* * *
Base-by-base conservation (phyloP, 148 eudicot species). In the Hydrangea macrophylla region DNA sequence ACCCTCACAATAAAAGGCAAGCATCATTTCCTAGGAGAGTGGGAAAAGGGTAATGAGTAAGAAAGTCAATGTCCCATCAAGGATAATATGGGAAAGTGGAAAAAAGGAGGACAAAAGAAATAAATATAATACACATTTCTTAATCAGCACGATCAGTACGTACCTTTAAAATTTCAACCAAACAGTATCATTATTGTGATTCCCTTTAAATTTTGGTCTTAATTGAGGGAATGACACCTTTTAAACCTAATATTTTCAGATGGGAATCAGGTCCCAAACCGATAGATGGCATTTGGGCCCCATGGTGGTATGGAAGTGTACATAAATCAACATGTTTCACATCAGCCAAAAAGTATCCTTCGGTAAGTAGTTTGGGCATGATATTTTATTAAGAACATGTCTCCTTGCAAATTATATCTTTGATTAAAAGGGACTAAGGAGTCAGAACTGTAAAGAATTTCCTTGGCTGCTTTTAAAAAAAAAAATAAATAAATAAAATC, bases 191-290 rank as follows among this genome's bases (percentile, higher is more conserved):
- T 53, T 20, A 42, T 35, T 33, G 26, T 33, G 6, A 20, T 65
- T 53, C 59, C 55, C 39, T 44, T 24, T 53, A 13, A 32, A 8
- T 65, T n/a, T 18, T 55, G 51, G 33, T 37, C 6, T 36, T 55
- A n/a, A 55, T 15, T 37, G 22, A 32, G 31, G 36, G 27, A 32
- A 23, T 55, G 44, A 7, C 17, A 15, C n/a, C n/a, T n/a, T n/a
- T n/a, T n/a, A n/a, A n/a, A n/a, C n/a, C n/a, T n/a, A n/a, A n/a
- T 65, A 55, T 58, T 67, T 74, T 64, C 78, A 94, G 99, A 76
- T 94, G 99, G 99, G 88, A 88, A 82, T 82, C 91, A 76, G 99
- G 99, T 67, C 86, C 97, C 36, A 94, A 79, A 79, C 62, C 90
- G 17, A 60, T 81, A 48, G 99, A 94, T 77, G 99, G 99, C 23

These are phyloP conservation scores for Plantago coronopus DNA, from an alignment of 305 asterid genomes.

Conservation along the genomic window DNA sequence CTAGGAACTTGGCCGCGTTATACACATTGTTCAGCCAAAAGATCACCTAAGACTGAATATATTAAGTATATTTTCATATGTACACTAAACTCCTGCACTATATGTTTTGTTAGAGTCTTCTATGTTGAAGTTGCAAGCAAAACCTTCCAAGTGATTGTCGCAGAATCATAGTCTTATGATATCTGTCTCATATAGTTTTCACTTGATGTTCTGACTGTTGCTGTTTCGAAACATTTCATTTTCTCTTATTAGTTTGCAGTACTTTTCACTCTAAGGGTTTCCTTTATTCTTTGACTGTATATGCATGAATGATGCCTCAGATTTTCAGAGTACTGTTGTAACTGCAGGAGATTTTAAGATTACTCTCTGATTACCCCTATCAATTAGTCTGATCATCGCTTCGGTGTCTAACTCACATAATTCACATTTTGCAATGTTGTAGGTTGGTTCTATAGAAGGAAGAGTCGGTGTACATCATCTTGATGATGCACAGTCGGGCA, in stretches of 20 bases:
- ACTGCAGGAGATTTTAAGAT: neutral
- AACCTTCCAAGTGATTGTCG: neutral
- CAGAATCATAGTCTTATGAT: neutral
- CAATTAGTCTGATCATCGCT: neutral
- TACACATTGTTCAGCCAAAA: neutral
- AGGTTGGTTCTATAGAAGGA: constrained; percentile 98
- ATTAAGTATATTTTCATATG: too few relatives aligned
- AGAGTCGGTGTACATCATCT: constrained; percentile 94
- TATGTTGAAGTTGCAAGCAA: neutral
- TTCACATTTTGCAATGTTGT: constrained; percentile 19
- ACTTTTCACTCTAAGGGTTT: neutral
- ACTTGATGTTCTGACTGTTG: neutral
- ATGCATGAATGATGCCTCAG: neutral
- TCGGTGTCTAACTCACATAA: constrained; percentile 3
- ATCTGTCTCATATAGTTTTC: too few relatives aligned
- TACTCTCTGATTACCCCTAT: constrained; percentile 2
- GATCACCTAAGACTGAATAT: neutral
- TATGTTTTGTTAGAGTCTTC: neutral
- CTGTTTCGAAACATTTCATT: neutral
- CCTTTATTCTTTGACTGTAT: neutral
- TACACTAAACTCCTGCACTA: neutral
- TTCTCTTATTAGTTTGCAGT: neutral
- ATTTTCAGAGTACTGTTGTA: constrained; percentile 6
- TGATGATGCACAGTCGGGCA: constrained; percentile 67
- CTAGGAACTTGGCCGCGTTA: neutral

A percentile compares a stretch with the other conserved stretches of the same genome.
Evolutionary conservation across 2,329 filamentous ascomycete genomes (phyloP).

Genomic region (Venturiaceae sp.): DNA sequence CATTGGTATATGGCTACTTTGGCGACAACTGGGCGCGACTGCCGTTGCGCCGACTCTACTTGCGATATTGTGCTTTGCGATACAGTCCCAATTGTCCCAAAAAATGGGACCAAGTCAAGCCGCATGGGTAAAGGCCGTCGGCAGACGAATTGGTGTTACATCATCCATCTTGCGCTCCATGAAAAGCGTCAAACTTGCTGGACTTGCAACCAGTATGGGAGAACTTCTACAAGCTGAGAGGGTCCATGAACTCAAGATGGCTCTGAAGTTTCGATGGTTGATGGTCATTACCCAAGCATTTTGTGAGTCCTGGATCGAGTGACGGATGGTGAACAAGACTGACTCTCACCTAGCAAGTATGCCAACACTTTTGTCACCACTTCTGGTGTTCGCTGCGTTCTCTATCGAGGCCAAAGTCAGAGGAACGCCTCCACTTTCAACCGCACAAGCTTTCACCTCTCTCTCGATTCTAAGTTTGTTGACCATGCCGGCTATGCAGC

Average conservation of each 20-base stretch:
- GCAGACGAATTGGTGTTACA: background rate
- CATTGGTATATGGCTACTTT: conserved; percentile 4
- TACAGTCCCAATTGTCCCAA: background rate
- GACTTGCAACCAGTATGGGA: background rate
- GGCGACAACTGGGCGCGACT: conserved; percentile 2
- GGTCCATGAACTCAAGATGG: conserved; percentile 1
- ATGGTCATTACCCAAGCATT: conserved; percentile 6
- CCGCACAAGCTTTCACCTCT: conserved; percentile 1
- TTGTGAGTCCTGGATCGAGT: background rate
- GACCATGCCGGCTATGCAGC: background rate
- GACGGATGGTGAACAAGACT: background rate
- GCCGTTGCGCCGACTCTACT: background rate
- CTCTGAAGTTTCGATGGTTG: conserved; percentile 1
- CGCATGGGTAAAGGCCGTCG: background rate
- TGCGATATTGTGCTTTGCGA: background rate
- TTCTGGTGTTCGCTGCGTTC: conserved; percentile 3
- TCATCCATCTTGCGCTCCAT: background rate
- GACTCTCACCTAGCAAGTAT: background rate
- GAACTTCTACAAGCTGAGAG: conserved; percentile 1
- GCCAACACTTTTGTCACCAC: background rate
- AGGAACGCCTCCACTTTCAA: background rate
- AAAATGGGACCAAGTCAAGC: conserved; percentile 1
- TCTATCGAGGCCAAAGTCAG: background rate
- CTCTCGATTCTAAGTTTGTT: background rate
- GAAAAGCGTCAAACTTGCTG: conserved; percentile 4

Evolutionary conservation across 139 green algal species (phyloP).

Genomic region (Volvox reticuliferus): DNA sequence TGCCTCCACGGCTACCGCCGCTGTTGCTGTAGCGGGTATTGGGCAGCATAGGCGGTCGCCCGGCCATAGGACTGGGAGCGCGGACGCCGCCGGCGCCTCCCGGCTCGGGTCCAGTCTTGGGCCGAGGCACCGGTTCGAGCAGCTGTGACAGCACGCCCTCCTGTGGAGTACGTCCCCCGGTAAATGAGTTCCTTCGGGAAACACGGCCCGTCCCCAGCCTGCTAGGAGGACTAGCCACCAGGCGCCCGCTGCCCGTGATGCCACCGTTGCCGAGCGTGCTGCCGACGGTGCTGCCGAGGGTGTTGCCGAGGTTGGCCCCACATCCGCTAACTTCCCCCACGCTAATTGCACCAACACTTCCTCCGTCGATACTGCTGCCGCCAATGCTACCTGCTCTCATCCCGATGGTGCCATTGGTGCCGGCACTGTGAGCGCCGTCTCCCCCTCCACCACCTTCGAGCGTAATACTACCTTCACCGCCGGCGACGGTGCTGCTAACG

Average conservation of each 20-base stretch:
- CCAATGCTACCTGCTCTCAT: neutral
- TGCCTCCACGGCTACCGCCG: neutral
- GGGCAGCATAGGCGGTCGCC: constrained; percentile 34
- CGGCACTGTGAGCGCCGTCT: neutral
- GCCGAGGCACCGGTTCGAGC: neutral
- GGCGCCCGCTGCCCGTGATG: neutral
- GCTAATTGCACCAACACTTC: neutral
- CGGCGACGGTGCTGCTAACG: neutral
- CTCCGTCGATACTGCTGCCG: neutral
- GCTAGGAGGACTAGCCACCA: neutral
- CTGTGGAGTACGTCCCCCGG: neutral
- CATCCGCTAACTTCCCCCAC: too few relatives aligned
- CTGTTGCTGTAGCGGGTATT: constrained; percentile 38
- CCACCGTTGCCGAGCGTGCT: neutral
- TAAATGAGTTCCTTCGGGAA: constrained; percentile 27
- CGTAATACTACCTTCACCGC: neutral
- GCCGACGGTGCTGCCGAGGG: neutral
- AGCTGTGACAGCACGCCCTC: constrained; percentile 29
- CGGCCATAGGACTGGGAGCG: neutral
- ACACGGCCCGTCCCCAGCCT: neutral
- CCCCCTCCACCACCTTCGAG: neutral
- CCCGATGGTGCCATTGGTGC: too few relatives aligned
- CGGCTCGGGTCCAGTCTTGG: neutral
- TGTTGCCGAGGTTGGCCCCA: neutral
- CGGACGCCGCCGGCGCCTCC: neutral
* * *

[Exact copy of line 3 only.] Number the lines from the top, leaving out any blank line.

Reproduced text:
- T 53, C 59, C 55, C 39, T 44, T 24, T 53, A 13, A 32, A 8